Carmen Rasmusen Herbert
Carmen Herbert's four boys on election day.

My heart feels heavy for the families that have been split apart at our country's borders. I'm not writing to start another debate about the rights or wrongs of the situation, but I can't help but look at this devastating situation from the eyes of a mother who can’t fathom what another is going through. It would rip me in two to watch my child cry out for me as they are taken from my arms — their home — not knowing when and if I would see them again.

Although I don't pretend to know how these mothers are feeling, I had an experience a few years ago that helps me relate to their plight.

We were at the mall, and two of my boys were bored and asked to ride the escalator up to the second floor while I checked out. We were in a department store where I could see the escalators from where I was standing and, being flustered and overwhelmed, I made a rash decision and said, “Sure, one time.”

I watched as my two oldest sons rode up the escalator, and then walked around the other side to watch them come down. As they stood at the top, I could tell something was wrong. They suddenly became nervous looking at all the moving stairs and couldn’t bring themselves to step on. My oldest finally braved it and jumped on, leaving his younger brother standing alone and terrified, not knowing how to get to me.

I immediately began to panic. I had a stroller and couldn’t ride the escalator to go get him so I told him to wait as I walked over to the elevators right beside the escalators.

Suddenly, a man appeared at my son's side. At first I was relieved he was there to help, but as he crouched down and whispered something to my son, my chest seized and every motherly instinct took over, telling me something was not right. The man took hold of my boy's hand, and I watched in horror as he began walking him away.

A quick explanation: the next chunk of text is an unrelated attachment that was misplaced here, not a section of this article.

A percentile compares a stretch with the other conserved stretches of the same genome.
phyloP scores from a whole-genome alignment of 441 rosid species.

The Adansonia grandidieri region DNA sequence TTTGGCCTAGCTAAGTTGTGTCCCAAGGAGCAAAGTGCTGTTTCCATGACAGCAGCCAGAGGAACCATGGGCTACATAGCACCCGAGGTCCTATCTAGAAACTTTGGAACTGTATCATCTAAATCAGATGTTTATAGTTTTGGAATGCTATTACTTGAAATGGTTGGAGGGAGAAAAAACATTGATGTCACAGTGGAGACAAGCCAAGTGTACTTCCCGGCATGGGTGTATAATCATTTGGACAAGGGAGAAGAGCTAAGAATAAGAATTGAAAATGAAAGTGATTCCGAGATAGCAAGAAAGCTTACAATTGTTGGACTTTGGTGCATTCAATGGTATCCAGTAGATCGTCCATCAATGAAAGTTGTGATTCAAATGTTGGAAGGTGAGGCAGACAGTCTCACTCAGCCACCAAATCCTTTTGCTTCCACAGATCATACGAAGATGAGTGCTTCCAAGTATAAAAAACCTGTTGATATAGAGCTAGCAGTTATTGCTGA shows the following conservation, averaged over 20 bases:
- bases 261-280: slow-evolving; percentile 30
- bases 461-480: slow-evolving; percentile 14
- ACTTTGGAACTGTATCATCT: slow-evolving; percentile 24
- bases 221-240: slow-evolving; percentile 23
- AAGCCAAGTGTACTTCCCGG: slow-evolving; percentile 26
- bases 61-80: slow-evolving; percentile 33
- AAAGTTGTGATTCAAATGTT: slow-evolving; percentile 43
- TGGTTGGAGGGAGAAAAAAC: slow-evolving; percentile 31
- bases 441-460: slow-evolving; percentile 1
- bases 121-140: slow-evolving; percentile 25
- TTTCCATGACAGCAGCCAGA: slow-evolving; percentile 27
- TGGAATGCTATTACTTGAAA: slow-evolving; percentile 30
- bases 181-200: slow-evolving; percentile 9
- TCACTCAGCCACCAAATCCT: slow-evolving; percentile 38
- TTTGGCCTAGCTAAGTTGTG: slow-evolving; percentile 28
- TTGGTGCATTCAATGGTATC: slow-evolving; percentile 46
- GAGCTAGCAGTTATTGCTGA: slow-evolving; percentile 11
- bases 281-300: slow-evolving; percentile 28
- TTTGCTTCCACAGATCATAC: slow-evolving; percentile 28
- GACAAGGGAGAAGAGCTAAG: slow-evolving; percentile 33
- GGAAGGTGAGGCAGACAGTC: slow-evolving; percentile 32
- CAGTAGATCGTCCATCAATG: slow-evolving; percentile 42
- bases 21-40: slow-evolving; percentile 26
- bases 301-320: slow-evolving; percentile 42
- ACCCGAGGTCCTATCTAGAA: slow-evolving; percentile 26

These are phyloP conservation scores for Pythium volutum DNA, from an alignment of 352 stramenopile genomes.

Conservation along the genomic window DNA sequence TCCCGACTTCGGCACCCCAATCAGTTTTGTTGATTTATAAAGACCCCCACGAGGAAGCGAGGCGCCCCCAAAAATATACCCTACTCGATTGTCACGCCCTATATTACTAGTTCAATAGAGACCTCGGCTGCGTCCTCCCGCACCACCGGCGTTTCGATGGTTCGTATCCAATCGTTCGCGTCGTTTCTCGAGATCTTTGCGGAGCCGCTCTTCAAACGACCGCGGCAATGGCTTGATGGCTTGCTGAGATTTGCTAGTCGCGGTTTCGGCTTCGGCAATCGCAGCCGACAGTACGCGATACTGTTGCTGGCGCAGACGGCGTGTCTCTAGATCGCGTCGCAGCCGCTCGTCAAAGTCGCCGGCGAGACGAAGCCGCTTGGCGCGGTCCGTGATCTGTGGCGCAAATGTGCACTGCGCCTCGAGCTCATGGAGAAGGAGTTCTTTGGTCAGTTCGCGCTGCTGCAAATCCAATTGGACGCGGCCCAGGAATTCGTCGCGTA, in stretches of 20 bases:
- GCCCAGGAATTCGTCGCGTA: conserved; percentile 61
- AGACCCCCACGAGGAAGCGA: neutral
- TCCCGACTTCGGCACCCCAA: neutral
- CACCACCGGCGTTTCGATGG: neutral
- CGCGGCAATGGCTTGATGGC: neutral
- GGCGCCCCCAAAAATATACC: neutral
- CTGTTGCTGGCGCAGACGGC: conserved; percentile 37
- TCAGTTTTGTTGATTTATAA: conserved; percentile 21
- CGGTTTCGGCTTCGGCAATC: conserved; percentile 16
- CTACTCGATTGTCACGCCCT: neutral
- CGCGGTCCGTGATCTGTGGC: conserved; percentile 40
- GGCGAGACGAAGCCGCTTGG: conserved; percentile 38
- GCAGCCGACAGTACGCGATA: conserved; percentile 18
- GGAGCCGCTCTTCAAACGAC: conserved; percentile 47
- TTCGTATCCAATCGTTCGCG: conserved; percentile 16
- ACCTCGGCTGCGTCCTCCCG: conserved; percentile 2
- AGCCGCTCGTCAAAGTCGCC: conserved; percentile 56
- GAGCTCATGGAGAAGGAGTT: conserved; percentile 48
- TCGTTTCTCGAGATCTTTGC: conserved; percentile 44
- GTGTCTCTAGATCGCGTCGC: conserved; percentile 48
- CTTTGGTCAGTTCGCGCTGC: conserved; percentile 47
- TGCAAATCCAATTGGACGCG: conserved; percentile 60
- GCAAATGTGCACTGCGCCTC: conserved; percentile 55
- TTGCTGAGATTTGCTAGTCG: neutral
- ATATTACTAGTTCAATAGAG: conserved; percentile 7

Panic set in. Where was he taking him?

“Stop!” I screamed at the top of my lungs. “That’s my son! Bring me back my son!” A woman in the department store upstairs heard me, and saw the man leaving the store with my little boy.

“Is that your son?” she asked, pointing.

“YES!” I yelled. “That’s my son! He’s taking my son!” I could no longer see him and I was frozen with fear. How can I get to him? What do I do with my other children? With every precious second I deliberated, my boy was being taken further away from me. What was going to happen if I couldn't get to him?

The woman raised her voice and said, “Hey! That’s his mom downstairs.”

Heart pounding, I watched with a mixture of fierce, protective anger and joyous relief as the man walked back into view and boarded the escalator, still holding my boy’s hand.

The man claimed he hadn't heard me and said he was going to take my son somewhere safe until he could locate his parents. I wanted to believe him, but my gut told me different.

I shook the whole way home, thinking what might have been if that woman hadn’t heard me screaming. For one millisecond, my heart stopped. My world crashed. The worst thing that I could ever imagine happening almost did.

But it didn’t. My son came back.

I cannot imagine being separated from my child, not knowing when or if I will see him again. I cannot imagine living in a situation where fleeing into a foreign country with the risk of having my children taken from me was still better than the alternative of staying and waiting. I don’t believe choosing to cross our borders with little children is an easy decision to make. I don’t believe it is rash or last-minute. It probably takes months and months of deliberation, back and forth, with no good options either way, always trying to decide what is best for the child.

One of my friends posted her thoughts on Facebook that struck a chord with me. Her parents spent the last few years living in Central America where many of the immigrants crossing our borders are from, and they have seen horrible things happen on a daily basis to families living there. My friend wrote in her post that if she lived in different, more dangerous circumstances like those her parents have observed, and if she didn't have the opportunity to immigrate legally, she would still do everything in her power to keep her children safe.

"Every night I fervently thank God that I have, thus far, been able to raise my babies in peace and safety," she wrote. "I know that that is not the case for many parents around the world, and I know that I do not deserve this privilege more than anyone else. I want to share that with every parent.”

9 comments on this story

We all want the best for our children. The best is a loving home. A safe home. A free home. That is what these mothers want for their babies. I don’t fault them for wanting that, for sacrificing for that, for risking everything for that. Regardless of the how, the why, and the way parents crossing our borders are doing that, we have to remember that these are families. They love their children as much as we love ours. Wherever they go, wherever they end up, their children deserve to be returned home to their mothers' arms.